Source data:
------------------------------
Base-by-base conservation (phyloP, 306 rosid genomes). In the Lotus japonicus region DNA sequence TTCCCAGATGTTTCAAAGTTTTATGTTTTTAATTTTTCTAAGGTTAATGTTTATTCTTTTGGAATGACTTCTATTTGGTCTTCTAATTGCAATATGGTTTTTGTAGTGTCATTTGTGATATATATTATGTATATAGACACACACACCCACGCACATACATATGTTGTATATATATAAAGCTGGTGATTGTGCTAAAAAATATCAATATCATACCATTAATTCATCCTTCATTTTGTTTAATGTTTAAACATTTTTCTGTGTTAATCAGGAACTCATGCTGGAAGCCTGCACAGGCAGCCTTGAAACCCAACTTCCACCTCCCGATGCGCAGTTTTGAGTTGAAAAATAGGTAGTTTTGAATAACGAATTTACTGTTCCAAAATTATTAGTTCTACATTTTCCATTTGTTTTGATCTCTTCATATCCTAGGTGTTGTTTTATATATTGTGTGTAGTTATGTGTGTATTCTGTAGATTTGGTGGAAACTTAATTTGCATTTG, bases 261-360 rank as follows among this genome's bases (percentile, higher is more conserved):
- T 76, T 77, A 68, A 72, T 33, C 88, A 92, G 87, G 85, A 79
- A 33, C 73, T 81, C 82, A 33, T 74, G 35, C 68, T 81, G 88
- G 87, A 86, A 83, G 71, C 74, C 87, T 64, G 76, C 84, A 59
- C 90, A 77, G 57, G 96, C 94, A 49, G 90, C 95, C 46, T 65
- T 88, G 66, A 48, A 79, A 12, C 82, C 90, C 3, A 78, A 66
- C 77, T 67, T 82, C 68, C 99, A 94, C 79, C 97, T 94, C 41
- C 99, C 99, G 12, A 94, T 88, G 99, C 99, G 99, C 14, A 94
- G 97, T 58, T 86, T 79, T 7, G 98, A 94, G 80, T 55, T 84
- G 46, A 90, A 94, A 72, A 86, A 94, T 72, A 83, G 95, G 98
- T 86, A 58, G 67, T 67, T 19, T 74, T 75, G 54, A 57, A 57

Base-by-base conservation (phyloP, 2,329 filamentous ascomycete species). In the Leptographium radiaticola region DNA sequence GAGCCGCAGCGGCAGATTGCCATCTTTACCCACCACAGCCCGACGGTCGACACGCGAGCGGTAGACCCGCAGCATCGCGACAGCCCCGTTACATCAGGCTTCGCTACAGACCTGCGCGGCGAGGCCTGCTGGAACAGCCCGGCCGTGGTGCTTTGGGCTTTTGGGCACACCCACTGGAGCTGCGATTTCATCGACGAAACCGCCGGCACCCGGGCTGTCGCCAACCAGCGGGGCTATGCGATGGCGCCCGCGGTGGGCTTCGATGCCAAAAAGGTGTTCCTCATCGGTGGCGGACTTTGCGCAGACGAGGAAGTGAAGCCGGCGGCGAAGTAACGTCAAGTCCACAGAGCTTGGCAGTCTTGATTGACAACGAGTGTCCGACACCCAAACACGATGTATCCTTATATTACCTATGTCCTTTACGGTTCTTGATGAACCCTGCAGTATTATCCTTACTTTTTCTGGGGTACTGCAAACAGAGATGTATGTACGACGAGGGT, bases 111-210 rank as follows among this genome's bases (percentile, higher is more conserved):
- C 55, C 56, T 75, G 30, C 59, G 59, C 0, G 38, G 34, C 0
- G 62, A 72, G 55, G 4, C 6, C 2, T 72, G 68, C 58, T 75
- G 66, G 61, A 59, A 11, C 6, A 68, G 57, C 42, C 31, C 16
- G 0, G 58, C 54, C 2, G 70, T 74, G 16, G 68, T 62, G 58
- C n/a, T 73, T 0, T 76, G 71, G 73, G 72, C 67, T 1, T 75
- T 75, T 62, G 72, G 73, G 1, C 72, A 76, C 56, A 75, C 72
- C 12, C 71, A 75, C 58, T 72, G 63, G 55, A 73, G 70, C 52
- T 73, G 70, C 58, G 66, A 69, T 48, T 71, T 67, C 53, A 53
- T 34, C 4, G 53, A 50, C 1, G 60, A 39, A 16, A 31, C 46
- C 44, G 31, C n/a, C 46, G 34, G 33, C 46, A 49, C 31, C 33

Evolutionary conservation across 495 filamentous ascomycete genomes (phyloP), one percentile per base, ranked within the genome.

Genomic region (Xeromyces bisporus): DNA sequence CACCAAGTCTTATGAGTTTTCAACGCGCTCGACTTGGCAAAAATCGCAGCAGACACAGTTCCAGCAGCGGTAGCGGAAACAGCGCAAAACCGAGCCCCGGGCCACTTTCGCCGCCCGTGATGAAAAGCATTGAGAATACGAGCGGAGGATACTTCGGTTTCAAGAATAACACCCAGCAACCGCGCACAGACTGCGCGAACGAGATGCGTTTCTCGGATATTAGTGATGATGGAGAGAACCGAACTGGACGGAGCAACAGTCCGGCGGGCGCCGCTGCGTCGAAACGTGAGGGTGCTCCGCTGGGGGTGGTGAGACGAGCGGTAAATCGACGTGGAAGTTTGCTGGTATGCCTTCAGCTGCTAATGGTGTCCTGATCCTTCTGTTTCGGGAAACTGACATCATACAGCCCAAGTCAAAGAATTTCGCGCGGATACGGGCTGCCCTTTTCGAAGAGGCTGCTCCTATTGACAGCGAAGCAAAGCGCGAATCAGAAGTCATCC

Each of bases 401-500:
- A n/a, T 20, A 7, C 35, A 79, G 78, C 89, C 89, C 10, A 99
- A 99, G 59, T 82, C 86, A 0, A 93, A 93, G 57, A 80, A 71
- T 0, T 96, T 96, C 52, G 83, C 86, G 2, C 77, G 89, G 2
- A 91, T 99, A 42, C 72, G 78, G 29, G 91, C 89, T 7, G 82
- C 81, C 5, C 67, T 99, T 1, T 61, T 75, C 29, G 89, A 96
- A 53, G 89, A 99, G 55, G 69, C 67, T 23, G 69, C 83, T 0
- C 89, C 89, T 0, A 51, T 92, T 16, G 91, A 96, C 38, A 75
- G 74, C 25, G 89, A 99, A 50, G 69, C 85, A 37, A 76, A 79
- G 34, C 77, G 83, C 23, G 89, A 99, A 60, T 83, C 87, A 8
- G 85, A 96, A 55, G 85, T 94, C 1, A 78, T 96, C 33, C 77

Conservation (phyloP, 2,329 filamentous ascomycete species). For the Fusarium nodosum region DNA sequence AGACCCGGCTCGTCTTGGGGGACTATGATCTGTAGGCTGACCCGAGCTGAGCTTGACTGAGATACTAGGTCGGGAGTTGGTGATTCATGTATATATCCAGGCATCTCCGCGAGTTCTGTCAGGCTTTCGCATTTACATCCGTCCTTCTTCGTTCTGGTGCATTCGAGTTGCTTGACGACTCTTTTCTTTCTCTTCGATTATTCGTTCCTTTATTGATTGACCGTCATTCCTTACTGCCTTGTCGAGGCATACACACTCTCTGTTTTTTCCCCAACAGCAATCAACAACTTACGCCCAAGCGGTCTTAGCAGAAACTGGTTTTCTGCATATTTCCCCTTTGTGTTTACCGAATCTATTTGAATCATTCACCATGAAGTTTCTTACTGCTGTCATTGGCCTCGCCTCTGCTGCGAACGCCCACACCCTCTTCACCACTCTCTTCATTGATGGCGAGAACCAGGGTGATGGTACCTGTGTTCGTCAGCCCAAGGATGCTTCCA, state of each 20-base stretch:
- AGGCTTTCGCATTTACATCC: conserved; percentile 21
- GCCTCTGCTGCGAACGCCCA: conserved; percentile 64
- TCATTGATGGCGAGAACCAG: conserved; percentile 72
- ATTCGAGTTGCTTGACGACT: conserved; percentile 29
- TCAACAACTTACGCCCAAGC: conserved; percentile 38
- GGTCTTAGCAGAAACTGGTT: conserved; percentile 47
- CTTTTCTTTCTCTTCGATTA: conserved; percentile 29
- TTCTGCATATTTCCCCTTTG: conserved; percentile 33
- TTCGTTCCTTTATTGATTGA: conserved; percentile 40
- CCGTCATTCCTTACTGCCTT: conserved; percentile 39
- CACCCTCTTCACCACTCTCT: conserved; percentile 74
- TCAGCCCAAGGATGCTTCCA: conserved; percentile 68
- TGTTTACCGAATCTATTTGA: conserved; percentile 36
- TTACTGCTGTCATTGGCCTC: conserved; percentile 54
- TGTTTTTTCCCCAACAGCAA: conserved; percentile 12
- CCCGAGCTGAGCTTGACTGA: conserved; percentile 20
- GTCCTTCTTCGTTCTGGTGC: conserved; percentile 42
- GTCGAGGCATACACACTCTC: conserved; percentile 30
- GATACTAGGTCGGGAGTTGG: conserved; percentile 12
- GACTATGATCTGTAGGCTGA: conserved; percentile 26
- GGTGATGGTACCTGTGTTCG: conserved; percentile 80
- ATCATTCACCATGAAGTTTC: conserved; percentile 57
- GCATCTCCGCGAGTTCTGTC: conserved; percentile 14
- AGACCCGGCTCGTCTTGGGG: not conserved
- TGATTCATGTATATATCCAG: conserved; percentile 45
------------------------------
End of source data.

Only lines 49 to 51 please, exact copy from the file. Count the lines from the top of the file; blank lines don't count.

- TGTTTACCGAATCTATTTGA: conserved; percentile 36
- TTACTGCTGTCATTGGCCTC: conserved; percentile 54
- TGTTTTTTCCCCAACAGCAA: conserved; percentile 12